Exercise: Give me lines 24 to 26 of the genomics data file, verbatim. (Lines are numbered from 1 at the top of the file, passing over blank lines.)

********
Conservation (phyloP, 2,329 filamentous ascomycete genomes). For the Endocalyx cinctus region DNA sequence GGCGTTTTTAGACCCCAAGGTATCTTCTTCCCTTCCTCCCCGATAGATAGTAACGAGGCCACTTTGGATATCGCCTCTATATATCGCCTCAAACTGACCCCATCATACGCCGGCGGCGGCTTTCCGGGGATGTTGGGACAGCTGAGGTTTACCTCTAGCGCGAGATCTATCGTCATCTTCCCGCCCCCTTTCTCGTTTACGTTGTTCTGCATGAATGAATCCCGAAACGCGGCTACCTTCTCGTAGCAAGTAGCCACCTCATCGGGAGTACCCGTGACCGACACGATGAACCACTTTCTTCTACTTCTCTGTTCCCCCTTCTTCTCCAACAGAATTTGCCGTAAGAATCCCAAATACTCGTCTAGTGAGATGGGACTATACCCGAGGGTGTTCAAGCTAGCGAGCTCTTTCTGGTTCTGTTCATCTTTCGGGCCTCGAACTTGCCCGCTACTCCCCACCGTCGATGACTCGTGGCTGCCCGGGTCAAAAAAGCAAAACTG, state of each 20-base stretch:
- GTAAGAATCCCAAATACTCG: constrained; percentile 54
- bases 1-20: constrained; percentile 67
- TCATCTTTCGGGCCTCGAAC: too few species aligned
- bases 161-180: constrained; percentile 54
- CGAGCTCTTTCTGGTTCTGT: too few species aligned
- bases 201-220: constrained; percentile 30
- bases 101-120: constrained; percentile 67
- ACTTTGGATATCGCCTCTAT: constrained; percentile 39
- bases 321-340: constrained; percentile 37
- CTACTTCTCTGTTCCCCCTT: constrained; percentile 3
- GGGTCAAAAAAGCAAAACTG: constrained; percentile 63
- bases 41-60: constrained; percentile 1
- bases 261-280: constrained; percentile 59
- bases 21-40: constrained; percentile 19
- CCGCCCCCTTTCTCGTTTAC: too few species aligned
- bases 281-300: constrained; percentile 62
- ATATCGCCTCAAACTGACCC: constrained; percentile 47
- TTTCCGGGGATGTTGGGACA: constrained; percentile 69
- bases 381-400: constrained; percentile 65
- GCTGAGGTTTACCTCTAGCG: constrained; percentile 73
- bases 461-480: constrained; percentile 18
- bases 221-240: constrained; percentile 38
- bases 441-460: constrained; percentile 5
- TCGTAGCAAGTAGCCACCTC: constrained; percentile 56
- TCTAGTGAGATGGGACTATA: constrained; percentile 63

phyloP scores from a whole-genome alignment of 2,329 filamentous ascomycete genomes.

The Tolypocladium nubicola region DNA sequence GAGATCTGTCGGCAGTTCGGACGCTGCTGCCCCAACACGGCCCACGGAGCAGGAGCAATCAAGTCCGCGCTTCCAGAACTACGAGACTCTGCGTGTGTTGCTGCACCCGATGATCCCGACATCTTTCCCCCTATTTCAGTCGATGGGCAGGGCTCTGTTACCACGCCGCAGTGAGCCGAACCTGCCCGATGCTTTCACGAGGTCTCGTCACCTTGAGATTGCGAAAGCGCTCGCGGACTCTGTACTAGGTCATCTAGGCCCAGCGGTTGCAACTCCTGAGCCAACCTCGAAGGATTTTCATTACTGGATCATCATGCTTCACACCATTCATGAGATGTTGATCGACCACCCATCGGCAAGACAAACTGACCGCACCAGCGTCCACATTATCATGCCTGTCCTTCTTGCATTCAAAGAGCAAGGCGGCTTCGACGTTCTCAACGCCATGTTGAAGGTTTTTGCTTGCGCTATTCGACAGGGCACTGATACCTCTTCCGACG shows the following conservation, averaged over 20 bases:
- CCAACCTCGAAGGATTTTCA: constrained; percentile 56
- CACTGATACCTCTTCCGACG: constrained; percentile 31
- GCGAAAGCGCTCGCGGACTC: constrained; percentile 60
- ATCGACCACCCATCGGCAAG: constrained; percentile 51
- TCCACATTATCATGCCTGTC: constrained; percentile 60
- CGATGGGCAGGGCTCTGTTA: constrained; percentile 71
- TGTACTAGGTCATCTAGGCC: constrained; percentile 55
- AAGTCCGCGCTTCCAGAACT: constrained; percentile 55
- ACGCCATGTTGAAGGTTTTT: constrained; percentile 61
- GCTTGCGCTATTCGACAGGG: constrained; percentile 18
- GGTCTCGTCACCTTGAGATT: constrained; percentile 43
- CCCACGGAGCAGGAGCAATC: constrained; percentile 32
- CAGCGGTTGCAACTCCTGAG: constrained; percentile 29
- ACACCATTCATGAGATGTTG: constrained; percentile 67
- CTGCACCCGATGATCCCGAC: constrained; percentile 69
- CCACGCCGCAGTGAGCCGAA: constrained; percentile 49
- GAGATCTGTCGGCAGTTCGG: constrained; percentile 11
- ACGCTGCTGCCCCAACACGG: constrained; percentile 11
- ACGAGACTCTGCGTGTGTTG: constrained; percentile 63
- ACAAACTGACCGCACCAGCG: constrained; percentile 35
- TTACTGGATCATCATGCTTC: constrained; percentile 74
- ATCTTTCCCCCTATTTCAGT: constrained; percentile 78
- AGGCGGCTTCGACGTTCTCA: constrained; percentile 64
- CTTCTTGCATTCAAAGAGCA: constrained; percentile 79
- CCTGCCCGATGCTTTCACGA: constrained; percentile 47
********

- bases 441-460: constrained; percentile 5
- TCGTAGCAAGTAGCCACCTC: constrained; percentile 56
- TCTAGTGAGATGGGACTATA: constrained; percentile 63